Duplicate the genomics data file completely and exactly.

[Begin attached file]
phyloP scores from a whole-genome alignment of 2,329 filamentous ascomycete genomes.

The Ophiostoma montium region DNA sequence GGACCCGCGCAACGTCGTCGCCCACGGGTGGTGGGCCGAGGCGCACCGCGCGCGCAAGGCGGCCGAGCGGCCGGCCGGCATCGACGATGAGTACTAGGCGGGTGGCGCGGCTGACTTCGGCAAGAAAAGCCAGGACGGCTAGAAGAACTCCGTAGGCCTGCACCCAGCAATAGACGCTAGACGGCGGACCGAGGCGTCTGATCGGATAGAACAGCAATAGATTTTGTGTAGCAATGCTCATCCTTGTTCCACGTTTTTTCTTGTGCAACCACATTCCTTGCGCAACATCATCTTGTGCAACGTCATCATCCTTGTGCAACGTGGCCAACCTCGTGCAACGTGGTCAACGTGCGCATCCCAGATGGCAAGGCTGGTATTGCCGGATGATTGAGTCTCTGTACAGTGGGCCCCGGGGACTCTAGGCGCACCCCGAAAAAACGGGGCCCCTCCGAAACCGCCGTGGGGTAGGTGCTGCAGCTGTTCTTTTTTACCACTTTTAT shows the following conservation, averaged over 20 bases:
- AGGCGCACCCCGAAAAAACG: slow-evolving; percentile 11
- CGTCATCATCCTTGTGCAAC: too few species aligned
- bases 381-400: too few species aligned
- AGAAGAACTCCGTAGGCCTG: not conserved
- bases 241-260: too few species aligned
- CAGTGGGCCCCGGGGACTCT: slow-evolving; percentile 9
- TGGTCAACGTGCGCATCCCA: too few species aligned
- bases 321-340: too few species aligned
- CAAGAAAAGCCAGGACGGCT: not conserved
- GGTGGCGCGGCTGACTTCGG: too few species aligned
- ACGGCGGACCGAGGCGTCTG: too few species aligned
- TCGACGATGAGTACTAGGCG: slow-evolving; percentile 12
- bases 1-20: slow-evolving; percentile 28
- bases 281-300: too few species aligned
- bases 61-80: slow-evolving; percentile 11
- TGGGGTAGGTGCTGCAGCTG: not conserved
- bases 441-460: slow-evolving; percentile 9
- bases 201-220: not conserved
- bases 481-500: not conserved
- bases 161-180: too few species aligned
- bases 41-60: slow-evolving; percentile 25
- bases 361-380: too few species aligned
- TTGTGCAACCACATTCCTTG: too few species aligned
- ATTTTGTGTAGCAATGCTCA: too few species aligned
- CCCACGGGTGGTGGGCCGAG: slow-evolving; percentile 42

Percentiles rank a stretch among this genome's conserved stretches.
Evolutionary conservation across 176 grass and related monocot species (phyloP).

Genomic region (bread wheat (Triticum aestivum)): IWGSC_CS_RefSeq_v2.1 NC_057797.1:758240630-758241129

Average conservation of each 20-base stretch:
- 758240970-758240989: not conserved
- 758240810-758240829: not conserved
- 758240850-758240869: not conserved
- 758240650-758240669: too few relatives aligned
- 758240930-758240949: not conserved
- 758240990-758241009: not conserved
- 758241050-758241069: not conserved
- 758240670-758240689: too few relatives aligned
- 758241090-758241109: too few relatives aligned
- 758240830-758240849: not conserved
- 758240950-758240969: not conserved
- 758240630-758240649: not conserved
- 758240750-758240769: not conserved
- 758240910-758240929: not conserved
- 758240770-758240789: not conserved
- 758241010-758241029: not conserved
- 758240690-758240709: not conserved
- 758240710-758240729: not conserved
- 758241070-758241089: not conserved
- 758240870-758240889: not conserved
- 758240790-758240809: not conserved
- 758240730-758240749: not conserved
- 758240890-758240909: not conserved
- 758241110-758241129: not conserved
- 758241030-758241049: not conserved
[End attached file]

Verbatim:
phyloP scores from a whole-genome alignment of 2,329 filamentous ascomycete genomes.

The Ophiostoma montium region DNA sequence GGACCCGCGCAACGTCGTCGCCCACGGGTGGTGGGCCGAGGCGCACCGCGCGCGCAAGGCGGCCGAGCGGCCGGCCGGCATCGACGATGAGTACTAGGCGGGTGGCGCGGCTGACTTCGGCAAGAAAAGCCAGGACGGCTAGAAGAACTCCGTAGGCCTGCACCCAGCAATAGACGCTAGACGGCGGACCGAGGCGTCTGATCGGATAGAACAGCAATAGATTTTGTGTAGCAATGCTCATCCTTGTTCCACGTTTTTTCTTGTGCAACCACATTCCTTGCGCAACATCATCTTGTGCAACGTCATCATCCTTGTGCAACGTGGCCAACCTCGTGCAACGTGGTCAACGTGCGCATCCCAGATGGCAAGGCTGGTATTGCCGGATGATTGAGTCTCTGTACAGTGGGCCCCGGGGACTCTAGGCGCACCCCGAAAAAACGGGGCCCCTCCGAAACCGCCGTGGGGTAGGTGCTGCAGCTGTTCTTTTTTACCACTTTTAT shows the following conservation, averaged over 20 bases:
- AGGCGCACCCCGAAAAAACG: slow-evolving; percentile 11
- CGTCATCATCCTTGTGCAAC: too few species aligned
- bases 381-400: too few species aligned
- AGAAGAACTCCGTAGGCCTG: not conserved
- bases 241-260: too few species aligned
- CAGTGGGCCCCGGGGACTCT: slow-evolving; percentile 9
- TGGTCAACGTGCGCATCCCA: too few species aligned
- bases 321-340: too few species aligned
- CAAGAAAAGCCAGGACGGCT: not conserved
- GGTGGCGCGGCTGACTTCGG: too few species aligned
- ACGGCGGACCGAGGCGTCTG: too few species aligned
- TCGACGATGAGTACTAGGCG: slow-evolving; percentile 12
- bases 1-20: slow-evolving; percentile 28
- bases 281-300: too few species aligned
- bases 61-80: slow-evolving; percentile 11
- TGGGGTAGGTGCTGCAGCTG: not conserved
- bases 441-460: slow-evolving; percentile 9
- bases 201-220: not conserved
- bases 481-500: not conserved
- bases 161-180: too few species aligned
- bases 41-60: slow-evolving; percentile 25
- bases 361-380: too few species aligned
- TTGTGCAACCACATTCCTTG: too few species aligned
- ATTTTGTGTAGCAATGCTCA: too few species aligned
- CCCACGGGTGGTGGGCCGAG: slow-evolving; percentile 42

Percentiles rank a stretch among this genome's conserved stretches.
Evolutionary conservation across 176 grass and related monocot species (phyloP).

Genomic region (bread wheat (Triticum aestivum)): IWGSC_CS_RefSeq_v2.1 NC_057797.1:758240630-758241129

Average conservation of each 20-base stretch:
- 758240970-758240989: not conserved
- 758240810-758240829: not conserved
- 758240850-758240869: not conserved
- 758240650-758240669: too few relatives aligned
- 758240930-758240949: not conserved
- 758240990-758241009: not conserved
- 758241050-758241069: not conserved
- 758240670-758240689: too few relatives aligned
- 758241090-758241109: too few relatives aligned
- 758240830-758240849: not conserved
- 758240950-758240969: not conserved
- 758240630-758240649: not conserved
- 758240750-758240769: not conserved
- 758240910-758240929: not conserved
- 758240770-758240789: not conserved
- 758241010-758241029: not conserved
- 758240690-758240709: not conserved
- 758240710-758240729: not conserved
- 758241070-758241089: not conserved
- 758240870-758240889: not conserved
- 758240790-758240809: not conserved
- 758240730-758240749: not conserved
- 758240890-758240909: not conserved
- 758241110-758241129: not conserved
- 758241030-758241049: not conserved